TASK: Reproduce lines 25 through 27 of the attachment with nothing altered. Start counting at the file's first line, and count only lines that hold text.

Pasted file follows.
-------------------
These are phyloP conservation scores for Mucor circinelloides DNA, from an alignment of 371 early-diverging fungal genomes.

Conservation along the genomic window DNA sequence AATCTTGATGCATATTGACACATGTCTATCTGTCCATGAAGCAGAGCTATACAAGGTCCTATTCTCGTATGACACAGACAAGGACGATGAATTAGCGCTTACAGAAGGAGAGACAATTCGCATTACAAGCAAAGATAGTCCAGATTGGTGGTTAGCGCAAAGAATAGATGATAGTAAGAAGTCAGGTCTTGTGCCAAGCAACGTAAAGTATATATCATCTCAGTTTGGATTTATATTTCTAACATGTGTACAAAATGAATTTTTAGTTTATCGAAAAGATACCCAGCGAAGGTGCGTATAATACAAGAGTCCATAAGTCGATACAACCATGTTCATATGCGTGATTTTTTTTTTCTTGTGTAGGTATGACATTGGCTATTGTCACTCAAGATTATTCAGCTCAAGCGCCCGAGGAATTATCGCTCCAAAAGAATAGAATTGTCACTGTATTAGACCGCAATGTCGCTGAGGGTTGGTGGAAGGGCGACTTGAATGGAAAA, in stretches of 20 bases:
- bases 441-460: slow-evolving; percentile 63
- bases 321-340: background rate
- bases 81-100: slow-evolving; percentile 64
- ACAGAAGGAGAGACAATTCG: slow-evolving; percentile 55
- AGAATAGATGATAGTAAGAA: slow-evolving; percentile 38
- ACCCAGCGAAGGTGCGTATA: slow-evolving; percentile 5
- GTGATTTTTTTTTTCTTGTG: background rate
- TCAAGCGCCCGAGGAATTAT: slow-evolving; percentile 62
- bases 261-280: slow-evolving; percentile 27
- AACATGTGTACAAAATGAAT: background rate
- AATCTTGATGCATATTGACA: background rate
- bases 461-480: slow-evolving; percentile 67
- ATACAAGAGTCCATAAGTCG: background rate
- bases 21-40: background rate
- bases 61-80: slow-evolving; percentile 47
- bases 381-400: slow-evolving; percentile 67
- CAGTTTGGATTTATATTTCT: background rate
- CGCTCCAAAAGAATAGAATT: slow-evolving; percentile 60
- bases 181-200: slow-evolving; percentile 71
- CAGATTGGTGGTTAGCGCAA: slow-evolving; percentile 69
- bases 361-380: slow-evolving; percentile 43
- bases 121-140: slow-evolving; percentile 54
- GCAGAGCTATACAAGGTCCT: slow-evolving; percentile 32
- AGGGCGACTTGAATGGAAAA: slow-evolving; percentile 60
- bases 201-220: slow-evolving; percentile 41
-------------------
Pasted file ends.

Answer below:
- GCAGAGCTATACAAGGTCCT: slow-evolving; percentile 32
- AGGGCGACTTGAATGGAAAA: slow-evolving; percentile 60
- bases 201-220: slow-evolving; percentile 41